Lunchbox/Soapbox: Gregory Phillips on The Republic and Aboriginal Peoples

Lunchbox/Soapbox: Gregory Phillips on The Republic and Aboriginal Peoples

What should an inclusive, modern Australian nation-state look like? With Australians generally disengaged from the political system and Aboriginal peoples not properly included in the first place, the Republic movement is perhaps the perfect avenue to address some of these issues.

Anthropologist and lecturer in Aboriginal health Gregory Phillips argues that if we are to resolve the big picture concerns of sustainability (economic and environmental) and national identity (our place in the region and world), the viewpoints of Indigenous voters must be incorporated into the political conversation. In order to move forward and adopt a more inclusive and effective system of government that brings black and white voters into synchronicity, an Australian Republic must be considered as the most viable solution.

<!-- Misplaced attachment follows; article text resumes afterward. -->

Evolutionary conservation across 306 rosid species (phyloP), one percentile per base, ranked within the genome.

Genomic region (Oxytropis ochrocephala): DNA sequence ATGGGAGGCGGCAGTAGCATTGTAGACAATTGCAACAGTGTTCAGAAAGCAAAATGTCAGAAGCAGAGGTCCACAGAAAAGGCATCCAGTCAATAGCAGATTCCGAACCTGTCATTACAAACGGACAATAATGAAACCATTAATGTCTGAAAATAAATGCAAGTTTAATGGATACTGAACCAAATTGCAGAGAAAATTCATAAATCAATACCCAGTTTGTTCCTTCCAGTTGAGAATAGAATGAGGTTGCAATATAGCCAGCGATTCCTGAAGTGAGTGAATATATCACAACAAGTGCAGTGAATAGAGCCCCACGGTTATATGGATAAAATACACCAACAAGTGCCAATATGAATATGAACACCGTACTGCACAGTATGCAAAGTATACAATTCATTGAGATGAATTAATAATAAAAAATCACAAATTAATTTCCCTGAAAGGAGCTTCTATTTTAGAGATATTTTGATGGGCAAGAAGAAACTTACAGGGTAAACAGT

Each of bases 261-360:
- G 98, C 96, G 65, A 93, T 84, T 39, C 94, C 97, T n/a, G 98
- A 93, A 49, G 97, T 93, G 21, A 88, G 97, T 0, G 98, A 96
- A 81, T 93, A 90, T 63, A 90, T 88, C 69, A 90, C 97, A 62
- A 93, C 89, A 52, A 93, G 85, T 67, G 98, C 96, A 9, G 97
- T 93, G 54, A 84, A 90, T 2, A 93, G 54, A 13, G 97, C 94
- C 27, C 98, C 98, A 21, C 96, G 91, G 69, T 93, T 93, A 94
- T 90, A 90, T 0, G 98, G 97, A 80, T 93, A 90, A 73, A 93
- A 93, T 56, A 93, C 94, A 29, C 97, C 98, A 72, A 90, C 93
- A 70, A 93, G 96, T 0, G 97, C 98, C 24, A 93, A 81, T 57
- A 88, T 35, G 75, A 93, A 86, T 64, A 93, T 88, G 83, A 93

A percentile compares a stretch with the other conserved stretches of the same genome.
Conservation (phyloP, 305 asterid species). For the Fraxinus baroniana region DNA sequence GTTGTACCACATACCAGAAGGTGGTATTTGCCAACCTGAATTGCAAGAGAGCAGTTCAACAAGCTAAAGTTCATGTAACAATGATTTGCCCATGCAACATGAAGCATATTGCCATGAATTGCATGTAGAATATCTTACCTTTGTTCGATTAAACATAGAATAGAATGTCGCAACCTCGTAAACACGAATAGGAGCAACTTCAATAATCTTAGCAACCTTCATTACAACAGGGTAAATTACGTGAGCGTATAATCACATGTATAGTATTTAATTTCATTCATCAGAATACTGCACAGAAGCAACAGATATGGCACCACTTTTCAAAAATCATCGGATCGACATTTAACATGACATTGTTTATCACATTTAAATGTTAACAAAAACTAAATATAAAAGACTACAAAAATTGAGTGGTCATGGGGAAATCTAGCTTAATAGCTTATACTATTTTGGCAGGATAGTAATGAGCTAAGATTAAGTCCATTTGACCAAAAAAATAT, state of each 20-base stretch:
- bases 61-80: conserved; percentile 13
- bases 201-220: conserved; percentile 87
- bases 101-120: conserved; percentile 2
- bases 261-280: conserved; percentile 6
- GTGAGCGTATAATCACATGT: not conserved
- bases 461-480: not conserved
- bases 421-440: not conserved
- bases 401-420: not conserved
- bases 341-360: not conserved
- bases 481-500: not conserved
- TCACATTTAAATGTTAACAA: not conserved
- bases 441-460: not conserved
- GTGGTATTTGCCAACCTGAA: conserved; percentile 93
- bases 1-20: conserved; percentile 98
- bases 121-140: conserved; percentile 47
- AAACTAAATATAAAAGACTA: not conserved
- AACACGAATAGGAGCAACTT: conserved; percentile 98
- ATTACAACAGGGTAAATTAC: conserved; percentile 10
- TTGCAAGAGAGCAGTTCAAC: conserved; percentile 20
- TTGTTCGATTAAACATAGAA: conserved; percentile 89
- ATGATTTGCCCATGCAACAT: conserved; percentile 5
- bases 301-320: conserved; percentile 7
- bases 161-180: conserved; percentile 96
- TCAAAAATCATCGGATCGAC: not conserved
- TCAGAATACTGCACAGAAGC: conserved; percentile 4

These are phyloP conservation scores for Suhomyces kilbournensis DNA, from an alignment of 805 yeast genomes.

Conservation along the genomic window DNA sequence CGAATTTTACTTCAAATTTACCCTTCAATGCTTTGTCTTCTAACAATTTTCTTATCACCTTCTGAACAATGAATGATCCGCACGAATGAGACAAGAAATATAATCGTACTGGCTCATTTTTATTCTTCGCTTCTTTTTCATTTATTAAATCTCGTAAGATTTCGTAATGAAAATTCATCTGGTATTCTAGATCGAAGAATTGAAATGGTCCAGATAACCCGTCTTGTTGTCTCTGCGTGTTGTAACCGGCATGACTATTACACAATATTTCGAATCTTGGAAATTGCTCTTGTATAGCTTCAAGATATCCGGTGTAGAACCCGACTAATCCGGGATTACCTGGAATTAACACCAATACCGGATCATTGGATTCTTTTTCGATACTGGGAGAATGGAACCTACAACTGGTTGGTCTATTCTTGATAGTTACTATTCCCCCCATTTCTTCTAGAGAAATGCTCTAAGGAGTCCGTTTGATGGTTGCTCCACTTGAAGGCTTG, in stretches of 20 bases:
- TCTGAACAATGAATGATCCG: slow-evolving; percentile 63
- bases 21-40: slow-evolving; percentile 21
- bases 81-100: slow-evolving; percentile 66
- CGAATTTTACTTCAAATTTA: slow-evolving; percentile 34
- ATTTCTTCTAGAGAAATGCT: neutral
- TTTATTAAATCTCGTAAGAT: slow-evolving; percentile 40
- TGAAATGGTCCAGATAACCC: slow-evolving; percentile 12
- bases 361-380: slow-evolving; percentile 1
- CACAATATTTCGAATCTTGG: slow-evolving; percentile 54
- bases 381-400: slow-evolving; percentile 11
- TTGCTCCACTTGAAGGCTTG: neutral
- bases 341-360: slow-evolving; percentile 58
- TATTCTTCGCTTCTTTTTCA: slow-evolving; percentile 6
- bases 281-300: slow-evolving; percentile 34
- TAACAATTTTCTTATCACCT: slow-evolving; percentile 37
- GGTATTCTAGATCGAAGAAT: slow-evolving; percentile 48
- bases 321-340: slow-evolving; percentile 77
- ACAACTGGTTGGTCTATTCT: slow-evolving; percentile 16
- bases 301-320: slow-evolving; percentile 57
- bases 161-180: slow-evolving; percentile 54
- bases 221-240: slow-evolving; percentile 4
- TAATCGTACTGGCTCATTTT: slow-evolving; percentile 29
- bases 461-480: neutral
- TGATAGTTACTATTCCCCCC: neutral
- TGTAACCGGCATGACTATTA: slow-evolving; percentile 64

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Portrait of Gregory Phillips

Gregory Phillips

Gregory Phillips is from the Waanyi and Jaru peoples, and comes from Cloncurry and Mount Isa. He is a medical anthropologist, with thirty years’ experience in leading change in cultural safety, healing and decolonisation.
Gregory is Chief Executive Officer of ABSTARR Consulting, is a Professor of First People’s Health, and serves on several boards and committees, including chairing the Ebony Institute, the Cathy Freeman Foundation and AHPRA’s Aboriginal and Torres Strait Islander health strategy group.

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